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Why Wall Street Joe Crowley Should Retire at 50


We call on Rep. Crowley to take a hint from Gary Ackerman and make this his last year in Congress. By calling on him to retire at 50, we also play on the stereotype of entrepreneurial success: "making enough money to retire rich at 50", given that Crowley has spent years helping the rich get richer at the expense of the 99%.  We're not trying to suggest that people in their 50s shouldn't be serving in Congress! 

With 96% of his campaign contributions coming from outside his district1 , Congressman Crowley epitomizes the destructive influence of corporate campaign money on our legislators and our laws.

To the disappointment of watchdog groups and in contradiction to the conclusions of the Office of Congressional Ethics2 (see), the Committee on Standards of Official Conduct  unfortunately dismissed the case concerning Crowley's solicitation of contributions from the financial industry prior to the vote on the Wall Street Reform and Consumer Protection Act of 2009.  The fact remains that Crowley actively solicited contributions from the financial industry via a professional fundraiser in the lead-up to the vote and held a fundraising event at the home of a lobbyist on the financial reform bill while amendments to strengthen the bill were being debated and then returned to vote against these amendments.

Crowley's top 20 contributors in the 2010 election included AT&T, Merck, Pfizer, Abbot Laboratories, Bank of America, GE, and Citigroup3, all of which are in the leadership of one or both of the two major corporate lobbying coalitions working  for the passage of the Colombia, Panama, and South Korea Free Trade Agreements he voted on in 2011 - The Latin America Trade Coalition4 and The US-Korea Business Council5.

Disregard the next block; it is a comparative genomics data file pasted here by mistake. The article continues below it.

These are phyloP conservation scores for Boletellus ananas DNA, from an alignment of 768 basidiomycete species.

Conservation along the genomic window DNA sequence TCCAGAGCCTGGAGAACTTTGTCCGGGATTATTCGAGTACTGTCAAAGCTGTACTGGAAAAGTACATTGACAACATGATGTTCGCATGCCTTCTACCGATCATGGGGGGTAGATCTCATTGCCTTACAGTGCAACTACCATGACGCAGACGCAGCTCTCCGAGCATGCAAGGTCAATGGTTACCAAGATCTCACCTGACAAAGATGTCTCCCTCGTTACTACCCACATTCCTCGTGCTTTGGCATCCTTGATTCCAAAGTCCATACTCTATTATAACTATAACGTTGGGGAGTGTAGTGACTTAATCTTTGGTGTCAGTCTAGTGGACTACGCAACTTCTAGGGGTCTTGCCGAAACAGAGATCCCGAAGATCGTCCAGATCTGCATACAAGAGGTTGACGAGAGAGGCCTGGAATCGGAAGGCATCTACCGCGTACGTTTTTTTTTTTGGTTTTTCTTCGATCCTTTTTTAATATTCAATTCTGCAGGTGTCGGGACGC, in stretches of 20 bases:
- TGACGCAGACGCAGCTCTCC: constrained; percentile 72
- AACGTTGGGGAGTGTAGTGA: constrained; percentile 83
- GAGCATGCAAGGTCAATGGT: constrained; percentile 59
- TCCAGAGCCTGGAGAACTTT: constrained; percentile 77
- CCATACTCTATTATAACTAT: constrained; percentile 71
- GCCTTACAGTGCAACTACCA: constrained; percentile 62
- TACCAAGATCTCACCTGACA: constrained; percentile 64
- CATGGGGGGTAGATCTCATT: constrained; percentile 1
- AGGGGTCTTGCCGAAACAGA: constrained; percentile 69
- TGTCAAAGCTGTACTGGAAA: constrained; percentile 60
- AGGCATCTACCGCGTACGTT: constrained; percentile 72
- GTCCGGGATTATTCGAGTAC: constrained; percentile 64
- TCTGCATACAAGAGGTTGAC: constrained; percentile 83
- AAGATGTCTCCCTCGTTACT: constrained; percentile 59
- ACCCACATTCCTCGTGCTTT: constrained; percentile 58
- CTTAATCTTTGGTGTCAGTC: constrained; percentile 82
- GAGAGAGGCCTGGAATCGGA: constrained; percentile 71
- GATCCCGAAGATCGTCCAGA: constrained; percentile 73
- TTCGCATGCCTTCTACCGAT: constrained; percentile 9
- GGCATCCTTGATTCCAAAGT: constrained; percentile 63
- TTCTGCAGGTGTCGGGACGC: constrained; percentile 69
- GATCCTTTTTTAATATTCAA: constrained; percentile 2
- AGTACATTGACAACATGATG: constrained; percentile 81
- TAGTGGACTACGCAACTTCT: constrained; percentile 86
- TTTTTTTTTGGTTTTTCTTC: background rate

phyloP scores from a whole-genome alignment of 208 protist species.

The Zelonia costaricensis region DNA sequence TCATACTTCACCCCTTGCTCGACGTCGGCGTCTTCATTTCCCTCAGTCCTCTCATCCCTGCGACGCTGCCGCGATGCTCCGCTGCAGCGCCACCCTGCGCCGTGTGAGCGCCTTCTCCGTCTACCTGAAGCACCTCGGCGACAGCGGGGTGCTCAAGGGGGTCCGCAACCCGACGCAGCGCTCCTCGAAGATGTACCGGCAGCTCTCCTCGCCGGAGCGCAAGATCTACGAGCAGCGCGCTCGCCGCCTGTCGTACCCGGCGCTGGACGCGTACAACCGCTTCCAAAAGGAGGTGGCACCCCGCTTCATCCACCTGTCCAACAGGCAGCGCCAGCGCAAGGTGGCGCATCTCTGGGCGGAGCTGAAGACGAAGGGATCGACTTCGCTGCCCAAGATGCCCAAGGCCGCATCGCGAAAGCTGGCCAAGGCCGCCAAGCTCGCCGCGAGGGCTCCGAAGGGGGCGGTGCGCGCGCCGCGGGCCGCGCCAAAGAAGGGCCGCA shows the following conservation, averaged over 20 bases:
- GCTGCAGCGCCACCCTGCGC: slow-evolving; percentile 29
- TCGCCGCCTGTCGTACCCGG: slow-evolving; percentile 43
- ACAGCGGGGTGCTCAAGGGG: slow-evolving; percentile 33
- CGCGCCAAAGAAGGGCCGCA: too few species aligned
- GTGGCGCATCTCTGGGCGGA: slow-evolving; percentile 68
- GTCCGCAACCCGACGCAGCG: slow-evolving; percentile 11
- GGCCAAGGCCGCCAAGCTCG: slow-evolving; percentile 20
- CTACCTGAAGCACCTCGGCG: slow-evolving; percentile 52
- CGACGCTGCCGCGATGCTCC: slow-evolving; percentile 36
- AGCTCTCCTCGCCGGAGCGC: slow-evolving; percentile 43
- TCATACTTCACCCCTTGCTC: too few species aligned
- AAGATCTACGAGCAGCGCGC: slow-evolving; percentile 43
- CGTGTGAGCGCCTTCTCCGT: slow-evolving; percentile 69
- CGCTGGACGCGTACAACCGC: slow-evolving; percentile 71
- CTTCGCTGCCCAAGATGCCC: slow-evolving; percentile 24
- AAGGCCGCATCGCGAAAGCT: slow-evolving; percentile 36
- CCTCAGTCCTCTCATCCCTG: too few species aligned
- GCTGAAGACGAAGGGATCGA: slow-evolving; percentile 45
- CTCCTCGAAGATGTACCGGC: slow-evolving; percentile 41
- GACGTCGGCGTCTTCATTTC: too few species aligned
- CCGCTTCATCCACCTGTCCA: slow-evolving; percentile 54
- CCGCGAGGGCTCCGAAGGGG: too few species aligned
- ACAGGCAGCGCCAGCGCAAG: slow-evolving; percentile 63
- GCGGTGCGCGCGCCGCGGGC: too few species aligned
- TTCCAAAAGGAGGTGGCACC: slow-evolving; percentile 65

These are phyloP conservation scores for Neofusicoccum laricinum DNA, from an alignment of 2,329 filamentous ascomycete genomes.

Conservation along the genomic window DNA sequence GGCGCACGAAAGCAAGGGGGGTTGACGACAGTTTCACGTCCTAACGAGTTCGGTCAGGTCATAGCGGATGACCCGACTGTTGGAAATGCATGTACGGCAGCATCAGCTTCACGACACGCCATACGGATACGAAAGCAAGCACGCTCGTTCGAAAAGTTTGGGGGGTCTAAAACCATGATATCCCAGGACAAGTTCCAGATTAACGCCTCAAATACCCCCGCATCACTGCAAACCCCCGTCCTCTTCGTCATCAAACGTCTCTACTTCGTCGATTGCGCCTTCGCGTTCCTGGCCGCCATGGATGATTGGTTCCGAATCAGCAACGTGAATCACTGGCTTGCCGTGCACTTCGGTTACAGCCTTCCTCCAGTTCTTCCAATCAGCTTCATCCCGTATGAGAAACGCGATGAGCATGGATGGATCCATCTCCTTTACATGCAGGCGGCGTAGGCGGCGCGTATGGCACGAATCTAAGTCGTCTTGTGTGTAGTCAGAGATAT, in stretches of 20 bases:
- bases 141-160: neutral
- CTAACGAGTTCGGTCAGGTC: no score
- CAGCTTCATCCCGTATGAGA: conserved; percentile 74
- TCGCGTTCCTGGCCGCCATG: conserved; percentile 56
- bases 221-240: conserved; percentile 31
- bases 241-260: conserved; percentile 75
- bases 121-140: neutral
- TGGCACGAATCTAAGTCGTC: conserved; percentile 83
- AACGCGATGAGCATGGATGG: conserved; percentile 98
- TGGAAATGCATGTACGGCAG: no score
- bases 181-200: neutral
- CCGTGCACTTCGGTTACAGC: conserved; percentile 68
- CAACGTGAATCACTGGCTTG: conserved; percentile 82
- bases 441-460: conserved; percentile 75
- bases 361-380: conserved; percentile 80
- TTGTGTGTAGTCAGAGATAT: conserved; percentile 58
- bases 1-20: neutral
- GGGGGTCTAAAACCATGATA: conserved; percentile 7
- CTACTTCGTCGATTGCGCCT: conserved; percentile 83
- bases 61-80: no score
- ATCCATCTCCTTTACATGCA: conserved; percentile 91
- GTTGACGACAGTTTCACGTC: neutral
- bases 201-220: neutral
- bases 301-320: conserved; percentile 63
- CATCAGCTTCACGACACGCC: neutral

For Merck, Abbot, and Pfizer, the trade agreements promised to extend patent rights, limiting access to generic drugs and expanding their profits at the expense of people in need of lifesaving medications.6

Bank of America and Citigroup will benefit from Korea Free Trade Agreement rules that ban regulations on "too big to fail", toxic derivatives, and sensible capital controls.7

For notorious polluters like General Electric (the US' #1 Superfund polluter8),  the trade agreements include an investment chapter that gives corporations the right to sue governments in international tribunals for unlimited sums if they believe environmental protection measures interfere with their future potential profits.9 10